Creating C# client library for Web API projects (Part 1)

Peter Jausovec
Sep 17, 2017 · 4 min read

In this article I’ll show you how to quickly create a C# client library for a Web API project using Swagger, Swashbuckle and autorest. I am using the awesome VS Code and .NET Core 2.0 for my sample Web API project, but you could easily do the same using Visual Studio and a different version of .NET. You can get the sample code (in multiple branches) from https://github.com/peterj/swaggerPlayground/. Starting point is the Empty-Project branch.

One note in case you decide to use a different .NET version — make sure you install the right Swashbuckle NuGet package as there’s one for .NET Core and another one for other .NET versions.

Also, here are the prerequisites in case you want to follow along:

Once you’re set (you installed all prerequisites and you have a starting project), you’re ready to go!

Add Swashbuckle

Simply put, Swashbuckle knows how to generate a Swagger spec for a Web API. From the Swagger spec we will later use Autorest to create our client libraries.

Swashbuckle can be added as a NuGet package to the project by running this command:

dotnet add package Swashbuckle.AspNetCore

Now we can hookup it out to our project and have it generate the Swagger file for us automatically.

Configure Swashbuckle

Basic configuration for Swashbuckle is fairly straight forward and

  • Add the following line to the ConfigureServices method in the Startup class (Startup.cs) to register the Swagger generator and define a Swagger document.
services.AddSwaggerGen(o => {
o.SwaggerDoc(
"v1",
new Info
{
Title = "swaggerPlayground API",
Version = "v1"
});
});
  • Enable the middleware where the generated Swagger document will be server. To do this, add the following lines to the Configure method:
app.UseSwagger();
app.UseSwaggerUI(o =>
{
o.SwaggerEndpoint("/swagger/v1/swagger.json", "API");
});

At this point, you can run your app (⌘+F5) and navigate to: http://localhost:5000/swagger/v1/swagger.json. You should get something that’s similar to the figure below.

swagger.json endpoint in the browser

This is a Swagger spec and it’s needed to generate a client library for our REST API. Make sure you save this file as we are going to need it next (or switch to Configure-Swashbuckle branch in the sample repo).

Enter Autorest

Once we have the Swagger spec, autorest comes into play. Autorest is a tool for generating client libraries using a spec file that describes the REST API. In our case, the spec is the generated swagger.json file.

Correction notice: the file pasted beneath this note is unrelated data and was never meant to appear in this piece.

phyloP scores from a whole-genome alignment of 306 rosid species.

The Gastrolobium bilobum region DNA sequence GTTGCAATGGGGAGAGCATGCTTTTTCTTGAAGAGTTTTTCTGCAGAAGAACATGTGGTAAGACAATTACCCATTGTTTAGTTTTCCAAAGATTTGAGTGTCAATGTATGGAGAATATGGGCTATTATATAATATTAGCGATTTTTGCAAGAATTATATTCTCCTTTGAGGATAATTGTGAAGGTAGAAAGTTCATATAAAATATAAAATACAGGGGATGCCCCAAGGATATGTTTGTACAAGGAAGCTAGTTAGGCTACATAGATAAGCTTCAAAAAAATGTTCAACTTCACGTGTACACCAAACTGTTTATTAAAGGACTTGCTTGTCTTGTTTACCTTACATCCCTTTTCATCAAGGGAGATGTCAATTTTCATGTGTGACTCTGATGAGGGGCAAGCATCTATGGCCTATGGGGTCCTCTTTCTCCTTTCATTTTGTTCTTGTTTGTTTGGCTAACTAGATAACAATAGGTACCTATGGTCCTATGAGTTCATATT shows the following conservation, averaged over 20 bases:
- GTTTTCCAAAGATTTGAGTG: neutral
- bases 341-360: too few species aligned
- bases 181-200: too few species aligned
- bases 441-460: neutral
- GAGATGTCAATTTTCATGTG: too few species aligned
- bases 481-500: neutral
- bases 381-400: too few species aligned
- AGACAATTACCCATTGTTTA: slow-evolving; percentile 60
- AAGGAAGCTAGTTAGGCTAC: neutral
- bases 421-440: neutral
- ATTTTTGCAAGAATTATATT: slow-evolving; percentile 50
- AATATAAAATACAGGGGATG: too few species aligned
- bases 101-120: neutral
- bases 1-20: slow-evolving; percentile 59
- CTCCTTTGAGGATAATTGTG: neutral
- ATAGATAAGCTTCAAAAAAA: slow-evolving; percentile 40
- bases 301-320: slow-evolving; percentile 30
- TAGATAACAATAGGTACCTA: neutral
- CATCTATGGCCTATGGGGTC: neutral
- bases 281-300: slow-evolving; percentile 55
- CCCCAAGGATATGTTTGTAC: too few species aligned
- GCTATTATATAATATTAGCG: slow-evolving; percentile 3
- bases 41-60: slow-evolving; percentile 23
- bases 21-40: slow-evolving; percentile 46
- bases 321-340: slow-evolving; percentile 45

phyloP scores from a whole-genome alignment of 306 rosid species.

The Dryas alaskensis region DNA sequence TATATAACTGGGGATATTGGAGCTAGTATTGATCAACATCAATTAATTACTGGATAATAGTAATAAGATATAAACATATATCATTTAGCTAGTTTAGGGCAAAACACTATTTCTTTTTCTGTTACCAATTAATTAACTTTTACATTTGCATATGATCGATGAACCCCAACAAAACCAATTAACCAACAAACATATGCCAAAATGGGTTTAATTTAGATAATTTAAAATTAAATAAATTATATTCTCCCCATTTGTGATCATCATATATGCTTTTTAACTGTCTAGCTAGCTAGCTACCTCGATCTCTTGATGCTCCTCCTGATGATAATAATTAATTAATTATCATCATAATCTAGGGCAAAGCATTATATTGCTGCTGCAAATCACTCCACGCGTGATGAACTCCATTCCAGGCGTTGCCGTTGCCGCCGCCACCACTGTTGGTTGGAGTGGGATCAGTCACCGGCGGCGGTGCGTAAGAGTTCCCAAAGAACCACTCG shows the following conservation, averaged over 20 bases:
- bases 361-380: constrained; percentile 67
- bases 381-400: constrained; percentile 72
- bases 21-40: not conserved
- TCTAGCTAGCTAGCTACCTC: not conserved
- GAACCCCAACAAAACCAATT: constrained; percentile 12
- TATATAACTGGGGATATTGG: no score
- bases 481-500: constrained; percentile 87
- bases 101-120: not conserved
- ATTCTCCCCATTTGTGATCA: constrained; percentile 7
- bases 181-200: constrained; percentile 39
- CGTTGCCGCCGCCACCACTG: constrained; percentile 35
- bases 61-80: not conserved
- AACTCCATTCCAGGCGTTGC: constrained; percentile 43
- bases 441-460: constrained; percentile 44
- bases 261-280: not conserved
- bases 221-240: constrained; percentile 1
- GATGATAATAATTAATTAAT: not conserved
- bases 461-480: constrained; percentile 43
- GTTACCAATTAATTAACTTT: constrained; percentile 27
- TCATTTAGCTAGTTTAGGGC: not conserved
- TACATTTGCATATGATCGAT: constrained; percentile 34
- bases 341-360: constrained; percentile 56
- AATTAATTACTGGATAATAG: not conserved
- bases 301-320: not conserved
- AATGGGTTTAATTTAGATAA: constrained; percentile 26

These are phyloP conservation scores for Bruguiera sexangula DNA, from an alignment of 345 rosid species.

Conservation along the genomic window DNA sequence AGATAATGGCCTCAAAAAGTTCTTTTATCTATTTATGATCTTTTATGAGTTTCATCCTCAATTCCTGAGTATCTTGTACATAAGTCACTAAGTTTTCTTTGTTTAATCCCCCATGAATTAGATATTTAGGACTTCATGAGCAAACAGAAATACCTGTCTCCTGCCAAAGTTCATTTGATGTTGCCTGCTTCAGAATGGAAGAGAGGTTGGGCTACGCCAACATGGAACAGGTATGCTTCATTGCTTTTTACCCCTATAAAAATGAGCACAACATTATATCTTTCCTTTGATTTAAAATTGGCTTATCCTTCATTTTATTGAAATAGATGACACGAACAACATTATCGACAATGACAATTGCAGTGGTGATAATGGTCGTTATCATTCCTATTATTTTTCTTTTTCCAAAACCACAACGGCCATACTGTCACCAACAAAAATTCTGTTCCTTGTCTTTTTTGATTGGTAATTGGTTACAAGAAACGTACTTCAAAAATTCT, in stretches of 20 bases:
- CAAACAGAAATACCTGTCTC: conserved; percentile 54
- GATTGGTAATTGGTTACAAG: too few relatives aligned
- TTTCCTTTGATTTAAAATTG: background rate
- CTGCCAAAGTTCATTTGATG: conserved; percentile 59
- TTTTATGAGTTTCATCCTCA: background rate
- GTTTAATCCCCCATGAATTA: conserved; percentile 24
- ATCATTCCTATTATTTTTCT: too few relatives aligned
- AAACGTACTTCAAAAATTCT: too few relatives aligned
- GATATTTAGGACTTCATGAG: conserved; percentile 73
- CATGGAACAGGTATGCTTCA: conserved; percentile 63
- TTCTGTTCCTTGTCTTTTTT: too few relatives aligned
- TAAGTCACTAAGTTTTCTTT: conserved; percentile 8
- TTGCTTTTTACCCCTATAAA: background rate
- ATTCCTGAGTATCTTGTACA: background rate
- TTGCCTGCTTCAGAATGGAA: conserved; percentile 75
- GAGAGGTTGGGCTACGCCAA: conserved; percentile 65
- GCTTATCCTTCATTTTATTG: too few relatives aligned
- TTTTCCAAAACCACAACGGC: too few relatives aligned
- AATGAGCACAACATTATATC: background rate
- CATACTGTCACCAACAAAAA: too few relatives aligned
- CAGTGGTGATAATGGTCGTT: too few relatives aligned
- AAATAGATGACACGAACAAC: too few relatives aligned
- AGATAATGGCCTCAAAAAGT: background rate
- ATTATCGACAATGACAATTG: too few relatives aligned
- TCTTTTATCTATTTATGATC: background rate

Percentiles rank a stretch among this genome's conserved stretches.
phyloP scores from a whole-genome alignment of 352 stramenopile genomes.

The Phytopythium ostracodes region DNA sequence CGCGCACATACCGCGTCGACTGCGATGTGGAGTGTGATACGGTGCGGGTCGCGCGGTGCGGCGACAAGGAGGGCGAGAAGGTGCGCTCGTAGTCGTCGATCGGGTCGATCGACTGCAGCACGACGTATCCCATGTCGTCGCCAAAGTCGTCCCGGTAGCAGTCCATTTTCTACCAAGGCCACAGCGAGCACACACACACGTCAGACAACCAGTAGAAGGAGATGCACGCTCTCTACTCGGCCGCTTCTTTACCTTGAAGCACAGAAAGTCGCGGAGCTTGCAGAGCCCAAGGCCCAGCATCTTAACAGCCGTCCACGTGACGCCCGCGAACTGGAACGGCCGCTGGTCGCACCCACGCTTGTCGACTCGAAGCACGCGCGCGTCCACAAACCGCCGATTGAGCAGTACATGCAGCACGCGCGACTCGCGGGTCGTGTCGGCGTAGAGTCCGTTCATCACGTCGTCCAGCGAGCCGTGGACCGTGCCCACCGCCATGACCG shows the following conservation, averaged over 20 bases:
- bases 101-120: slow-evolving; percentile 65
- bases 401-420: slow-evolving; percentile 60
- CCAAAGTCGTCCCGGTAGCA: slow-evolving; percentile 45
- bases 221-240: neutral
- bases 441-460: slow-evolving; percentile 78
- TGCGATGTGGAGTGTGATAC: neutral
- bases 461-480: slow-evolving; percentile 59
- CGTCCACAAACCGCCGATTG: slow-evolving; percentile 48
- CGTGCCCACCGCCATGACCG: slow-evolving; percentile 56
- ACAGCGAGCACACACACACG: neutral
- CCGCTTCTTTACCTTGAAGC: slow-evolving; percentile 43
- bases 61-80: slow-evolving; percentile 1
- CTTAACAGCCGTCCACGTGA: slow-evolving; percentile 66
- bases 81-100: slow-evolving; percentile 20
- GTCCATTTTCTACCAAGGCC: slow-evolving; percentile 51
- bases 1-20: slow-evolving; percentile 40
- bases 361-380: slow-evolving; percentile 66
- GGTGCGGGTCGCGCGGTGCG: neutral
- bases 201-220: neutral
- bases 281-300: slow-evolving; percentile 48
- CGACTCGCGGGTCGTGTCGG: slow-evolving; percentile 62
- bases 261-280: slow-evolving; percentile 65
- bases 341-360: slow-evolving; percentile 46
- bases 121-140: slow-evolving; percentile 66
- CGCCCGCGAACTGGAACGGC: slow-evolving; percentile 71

Using autorest, you can generate the client libraries for the following languages:

  • C#
  • NodeJS
  • Python
  • Java
  • Ruby
  • Go

We are going to take the swagger.json file and create a C# client library. To do so, we need to provide autorest the input file, output folder and the language we want to generate the client library in. For example:

autorest --input-file=swagger.json --output-folder=generated_csharp --csharp

Similarly, we could generate a client library for any other language, by replacing --csharp with e.g. --python or --go or any other supported language.

With the above command, autorest generated 3 code files in /generated_csharp folder:

  • ISwaggerPlaygroundAPI.cs
  • SwaggerPlaygroundAPI.cs
  • SwaggerPlaygroundAPIExtensions.cs

Building the generated C# client library

Unfortunately, autorest doesn’t generate a .csproj file (yet), so we need to do that on our own. In the /generated_csharp folder create a new file named SwaggerPlaygroundAPI.csproj and paste in the following:

<Project Sdk="Microsoft.NET.Sdk">
<PropertyGroup>
<PackageId>SwaggerPlaygroundAPI</PackageId>
<Description>SwaggerPlaygroundAPI Library</Description>
<AssemblyName>SwaggerPlaygroundAPI</AssemblyName> <TargetFrameworks>netcoreapp2.0</TargetFrameworks>
</PropertyGroup>
</Project>

Note: I am using netcoreapp2.0 target framework in the file, but you could replace that with other framework version(s).

Now we need to add a couple of more packages to that project and we will be good to go:

dotnet add package Microsoft.AspNetCore
dotnet add package Microsoft.Rest.ClientRuntime
dotnet add package Newtonsoft.Json

At this point you can build the client SDK by running dotnet build and the build process will produce a SwaggerPlaygroundAPI.dll The source code with generated C# client library is in the Create-Client-Library branch.

In order to use consume this library from .NET Core 2.0, we will have to create NuGet package in the next post.

Conclusion

The above walkthrough is probably the fastest and simplest way to generate a client library, however it’s far from ideal. Here are some of the things that I’ll address in the next post(s):

  • We have 2 controllers in our Web API — it would be awesome if the generated library was separated based on the controllers. E.g. NumbersAPI and ValuesAPI instead of having one huge class for all API methods.
  • API method naming is ugly: ApiNumbersGetWithHttpMessagesAsync. Having names like GetNumbers or GetValues would be way better.
  • How to protect the API with an API key?

Peter Jausovec

Written by

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